OK, I know he doesn't look like a hamster. He never looked like a hamster. But he was in the hamster habitat at the pet store, he loves his hamster food and hamster treats and hamster houses (he's got two, a big one and a small one, with multiple levels in each - he has the coolest digs!). He really is a hamster. And no matter what my daughter thinks, he is mine.

Granny's Girls

This is my granddaughter Zoey, at four days old. Her forearm is about as long as my thumb, and about as big around. Surely she'll put on some weight, right?

In the background is my oldest granddaughter Elizabeth, taking a break from eating eating her flavored lip balm. I'll have to find a picture of her with her head included to share.

My other granddaughter Leibe (the German word for love, but they're pronouncing it Libby) hasn't made her arrival yet, thank goodness.

There is a distinct shortage of boys in our family, and nobody feels it more than my step-son and my sons-in-law. You'd think we are suffocating them with estrogen. Poor fellas. Boo-hoo.

So, I'm thirty-something (almost forty-something), and I'm not one of those I'm-too-young-to-be-called-Grandma chickies. OK, I'm too young to be a grandma, but there's no use crying over fertilized eggs.

All of my grandmothers (including the greats) were called Grandma. *BORING* My grand babies are gonna call me Granny. That just makes me giggle. This granny drives a truck, works 40+ hours a week, wears big stomping lace-up platform shoes, listens to classic hard rock, and loves her girls more than they'll ever know.

(Original photo by JPendleton, some rights reserved.)

Thursday, January 22, 2009

A Long Time Coming

So a few months ago (a year?...whatever) I woke up after a night short on sleep, groggy and fumbling for snooze, desperately thinking, “How much longer do I have to do this?”

I assure you, Dear Reader, the thought was alien. I have a retirement fund (recently dwindled to near non-existence), so I have consciously considered that far-off mythical date. But in that half-asleep shut-that-damn-alarm-off state, the word retire would sound like gibberish if someone uttered it. Pffft. The word shoes wouldn’t make any sense to me in that state.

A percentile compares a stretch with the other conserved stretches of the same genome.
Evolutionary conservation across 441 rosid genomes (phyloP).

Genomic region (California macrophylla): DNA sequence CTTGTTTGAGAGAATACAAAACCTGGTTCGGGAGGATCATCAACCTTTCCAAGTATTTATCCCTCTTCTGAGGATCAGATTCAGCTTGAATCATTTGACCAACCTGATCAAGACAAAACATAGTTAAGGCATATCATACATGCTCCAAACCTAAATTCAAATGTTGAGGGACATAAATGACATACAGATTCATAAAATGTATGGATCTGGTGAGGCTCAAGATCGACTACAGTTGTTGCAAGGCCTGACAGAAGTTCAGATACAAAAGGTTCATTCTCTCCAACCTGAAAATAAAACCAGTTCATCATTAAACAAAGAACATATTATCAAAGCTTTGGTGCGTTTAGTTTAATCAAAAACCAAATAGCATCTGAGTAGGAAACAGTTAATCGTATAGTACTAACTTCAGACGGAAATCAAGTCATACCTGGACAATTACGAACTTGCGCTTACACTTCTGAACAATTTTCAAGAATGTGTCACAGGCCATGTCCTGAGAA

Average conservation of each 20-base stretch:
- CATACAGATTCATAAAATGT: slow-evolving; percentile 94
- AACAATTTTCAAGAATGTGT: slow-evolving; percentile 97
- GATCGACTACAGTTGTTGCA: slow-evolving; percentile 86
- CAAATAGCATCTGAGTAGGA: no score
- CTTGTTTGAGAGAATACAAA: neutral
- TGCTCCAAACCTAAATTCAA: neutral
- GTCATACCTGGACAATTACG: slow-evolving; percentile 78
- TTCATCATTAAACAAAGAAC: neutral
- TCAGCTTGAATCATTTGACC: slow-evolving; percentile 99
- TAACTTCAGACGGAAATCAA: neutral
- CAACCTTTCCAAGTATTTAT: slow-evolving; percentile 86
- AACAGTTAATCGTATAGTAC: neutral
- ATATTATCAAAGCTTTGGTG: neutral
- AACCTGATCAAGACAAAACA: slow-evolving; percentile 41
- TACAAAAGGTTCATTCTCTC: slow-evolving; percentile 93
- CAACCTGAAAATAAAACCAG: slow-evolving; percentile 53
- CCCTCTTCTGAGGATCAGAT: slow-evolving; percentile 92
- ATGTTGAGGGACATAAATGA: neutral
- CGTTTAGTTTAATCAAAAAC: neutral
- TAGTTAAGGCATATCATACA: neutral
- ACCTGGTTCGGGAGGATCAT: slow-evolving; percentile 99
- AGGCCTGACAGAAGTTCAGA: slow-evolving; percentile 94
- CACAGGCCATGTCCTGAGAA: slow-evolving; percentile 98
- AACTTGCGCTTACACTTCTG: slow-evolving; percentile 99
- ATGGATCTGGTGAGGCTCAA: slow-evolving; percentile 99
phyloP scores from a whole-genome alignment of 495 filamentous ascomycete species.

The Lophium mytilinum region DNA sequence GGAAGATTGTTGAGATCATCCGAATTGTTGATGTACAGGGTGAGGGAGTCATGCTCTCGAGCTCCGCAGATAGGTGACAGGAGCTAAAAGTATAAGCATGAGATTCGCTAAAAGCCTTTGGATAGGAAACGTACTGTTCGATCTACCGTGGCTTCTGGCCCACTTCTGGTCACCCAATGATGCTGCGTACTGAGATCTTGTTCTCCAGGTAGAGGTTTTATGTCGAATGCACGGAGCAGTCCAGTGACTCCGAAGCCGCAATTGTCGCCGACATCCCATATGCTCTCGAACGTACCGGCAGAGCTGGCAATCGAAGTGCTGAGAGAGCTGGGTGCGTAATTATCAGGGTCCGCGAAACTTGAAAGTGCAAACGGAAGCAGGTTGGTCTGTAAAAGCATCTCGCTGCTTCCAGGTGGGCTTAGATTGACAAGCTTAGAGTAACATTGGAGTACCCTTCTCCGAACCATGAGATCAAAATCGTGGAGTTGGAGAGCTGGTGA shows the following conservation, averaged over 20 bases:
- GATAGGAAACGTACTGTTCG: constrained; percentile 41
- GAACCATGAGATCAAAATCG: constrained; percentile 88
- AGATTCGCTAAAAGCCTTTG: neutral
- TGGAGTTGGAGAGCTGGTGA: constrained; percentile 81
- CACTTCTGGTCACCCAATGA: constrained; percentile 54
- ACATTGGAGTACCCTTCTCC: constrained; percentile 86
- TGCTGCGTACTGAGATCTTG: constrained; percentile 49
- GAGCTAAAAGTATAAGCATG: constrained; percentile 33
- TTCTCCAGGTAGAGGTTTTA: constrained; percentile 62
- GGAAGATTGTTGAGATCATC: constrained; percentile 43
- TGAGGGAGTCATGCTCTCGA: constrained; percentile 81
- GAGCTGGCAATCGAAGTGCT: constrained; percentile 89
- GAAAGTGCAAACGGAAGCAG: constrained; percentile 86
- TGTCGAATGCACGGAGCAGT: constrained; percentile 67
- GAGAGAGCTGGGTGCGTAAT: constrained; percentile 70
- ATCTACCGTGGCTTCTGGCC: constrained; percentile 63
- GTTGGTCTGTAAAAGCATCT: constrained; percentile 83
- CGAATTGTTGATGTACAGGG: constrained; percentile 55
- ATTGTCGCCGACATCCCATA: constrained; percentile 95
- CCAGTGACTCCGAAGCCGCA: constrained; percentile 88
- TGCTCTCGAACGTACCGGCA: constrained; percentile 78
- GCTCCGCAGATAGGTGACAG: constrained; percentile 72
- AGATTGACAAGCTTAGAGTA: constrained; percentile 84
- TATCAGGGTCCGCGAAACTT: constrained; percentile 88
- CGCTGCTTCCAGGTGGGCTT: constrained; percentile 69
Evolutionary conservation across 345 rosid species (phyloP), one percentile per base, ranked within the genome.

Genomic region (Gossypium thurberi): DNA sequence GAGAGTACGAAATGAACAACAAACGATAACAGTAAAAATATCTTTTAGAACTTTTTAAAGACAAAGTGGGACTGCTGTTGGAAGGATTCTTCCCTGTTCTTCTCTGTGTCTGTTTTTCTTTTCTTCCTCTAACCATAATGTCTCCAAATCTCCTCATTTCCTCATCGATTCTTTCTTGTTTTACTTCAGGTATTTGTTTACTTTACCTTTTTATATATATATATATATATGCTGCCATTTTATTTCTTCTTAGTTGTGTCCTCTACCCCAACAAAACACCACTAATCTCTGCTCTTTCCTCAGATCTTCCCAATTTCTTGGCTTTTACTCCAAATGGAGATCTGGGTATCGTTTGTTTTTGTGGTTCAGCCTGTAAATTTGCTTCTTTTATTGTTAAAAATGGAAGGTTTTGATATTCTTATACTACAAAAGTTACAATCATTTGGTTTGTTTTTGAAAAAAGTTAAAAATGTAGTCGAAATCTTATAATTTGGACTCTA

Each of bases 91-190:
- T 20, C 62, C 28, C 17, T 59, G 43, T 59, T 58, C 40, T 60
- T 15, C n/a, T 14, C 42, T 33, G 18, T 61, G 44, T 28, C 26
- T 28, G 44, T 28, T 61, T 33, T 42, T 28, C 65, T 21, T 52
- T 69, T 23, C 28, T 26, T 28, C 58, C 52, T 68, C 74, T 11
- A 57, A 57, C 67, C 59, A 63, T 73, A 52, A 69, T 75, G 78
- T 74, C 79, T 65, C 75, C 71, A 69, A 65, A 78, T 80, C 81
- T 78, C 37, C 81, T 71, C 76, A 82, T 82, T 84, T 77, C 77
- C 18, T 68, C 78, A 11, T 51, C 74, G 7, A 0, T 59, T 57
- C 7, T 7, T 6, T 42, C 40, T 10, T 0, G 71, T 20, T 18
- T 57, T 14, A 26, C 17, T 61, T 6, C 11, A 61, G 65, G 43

That morning, though, I could feel it…it was as real as rain and just down the road a piece. It was like I had longed for it with every breath.

Just the act of thinking that phrase, “How much longer…?” woke me up, and I laughed like a loon. “What am I thinking? Retirement is an old people’s word. I’ve got a quarter of a century before I can retire. Where did that come from?”


Never mind, I know where it came from. I guess I should ask why it took so long to get here.
(Original photo by twob, some rights reserved.)

Oh, My Aching...

Is it the memory or the knees that go first? It’s moot – both of mine are shot.

Were you kind to your knees? How about your back? Who, me? Ha. Ha ha. Um, no, I wasn’t.

A couple of years ago, I bent over to pick up a piece of paper and wound up at my doctor’s office, unable to move. Or stand. Or sit. Or breathe. WTF? I wasn’t lifting an anvil; it was paper.

X-rays confirmed there was a real you-can-see-it-on-an-X-ray-problem, and it baffled me completely. What did I do?! It was PAPER!!

The answer was obvious as soon as I heard it. “…a lifetime of bad habits.” Oh. Well, yeah, that’s me, all the way back to girlhood. I’ve never been able to sit in a chair the proper way. I was always sideways with a leg hanging over one arm and my head on the other. Or (my favorite) I was in my dad’s recliner sitting the EXACT opposite of the way you’re supposed to – my feet on the headrest, my back in the seat, and my head hanging where my feet should’ve been. The Dukes of Hazzard was funnier upside down.

Years later (don’t ask; you know I don’t know how many), the bill comes due – and the Piper will be paid, Guv’nah. I was forced to take pain killers (which I hate) for a short while. A chiropractor, proper stretching and exercise, and caution in every movement meant no more pain meds; at that point muscle relaxers were enough. Now I don’t take anything for it. I’m just very, very careful.